The aqueduct that supplies the town with water, pure, wholesome, and abundant, is well worth the notice of a stranger. This stupendous work was executed at a cost of nine millions of dollars, and conveys the water from a distance of forty miles! the genius of the engineer and the power of money overcoming every obstacle. The two great reservoirs, near the city, present splendid specimens of that kind of architecture. Happening in company to express my opinion of this work, as reflecting the highest credit on the enterprise of the citizens, a gentleman present, evidently an American, in reply to the compliment, observed, "It is very much to their advantage, no doubt, and it will also be much to their credit, if they pay the debt they incurred in constructing it." The fact is, that this and many other public works in the United States, have been executed by British capital. Would to heaven that our sympathizing friends, who are so jealous in regard to the honor of America, where a few thousand acres of worthless land are concerned, were equally jealous in regard to it when, under the newly-invented name of repudiation, the honor of their country is tarnished by a vast system of unblushing robbery! Would to heaven that their sympathies were extended to the thousands who are involved in misery and ruin by this audacious system of national perfidy!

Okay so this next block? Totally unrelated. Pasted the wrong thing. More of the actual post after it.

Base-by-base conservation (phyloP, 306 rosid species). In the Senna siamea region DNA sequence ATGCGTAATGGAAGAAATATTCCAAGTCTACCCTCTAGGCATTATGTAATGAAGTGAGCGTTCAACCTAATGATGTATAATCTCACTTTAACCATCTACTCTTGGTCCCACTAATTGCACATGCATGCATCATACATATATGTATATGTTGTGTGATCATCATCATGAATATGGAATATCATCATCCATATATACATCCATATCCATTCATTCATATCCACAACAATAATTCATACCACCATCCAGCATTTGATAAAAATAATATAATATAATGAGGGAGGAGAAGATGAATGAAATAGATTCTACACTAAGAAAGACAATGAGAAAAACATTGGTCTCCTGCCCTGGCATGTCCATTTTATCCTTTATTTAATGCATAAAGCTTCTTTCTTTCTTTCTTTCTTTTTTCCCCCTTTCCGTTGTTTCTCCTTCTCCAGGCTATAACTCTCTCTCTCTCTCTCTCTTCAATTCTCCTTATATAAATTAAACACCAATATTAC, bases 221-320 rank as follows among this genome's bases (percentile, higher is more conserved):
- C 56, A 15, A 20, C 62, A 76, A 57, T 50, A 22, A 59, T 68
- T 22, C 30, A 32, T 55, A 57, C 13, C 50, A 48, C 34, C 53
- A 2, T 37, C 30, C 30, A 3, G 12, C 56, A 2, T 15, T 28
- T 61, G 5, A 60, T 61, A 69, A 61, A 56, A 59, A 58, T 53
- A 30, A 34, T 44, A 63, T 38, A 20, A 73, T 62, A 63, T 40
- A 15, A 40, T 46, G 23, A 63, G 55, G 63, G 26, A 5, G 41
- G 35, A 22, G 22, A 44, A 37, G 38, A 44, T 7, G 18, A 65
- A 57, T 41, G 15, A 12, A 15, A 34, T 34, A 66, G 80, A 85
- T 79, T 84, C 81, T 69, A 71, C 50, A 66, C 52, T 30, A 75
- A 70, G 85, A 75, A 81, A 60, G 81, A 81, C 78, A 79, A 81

If the art or ingenuity of the good citizens of New York has not produced very many objects worthy of admiration, the faces of their lovely fair make ample amends for it. Among the crowds of charmers who throng the fashionable promenade of Broadway, scarcely an ordinary face is to be seen. I, in fact, saw more pretty faces there in one hour than in all my tour in Britain.

I landed in New York without any prejudice against the Americans, and I now take leave of their commercial capital with feelings of esteem and regret. In the society I frequented I neither saw nor heard anything unworthy of, or unbecoming the descendants of Britons. Some little peculiarities, the natural result of circumstances, I certainly noticed; some differences also in their social life; but I shall leave it to those who are disposed to find fault to criticize these matters.

Notes of a Twenty-Five Years Service in the Hudson's Bay Territory, 1849


Notes on Hudson Bay Territory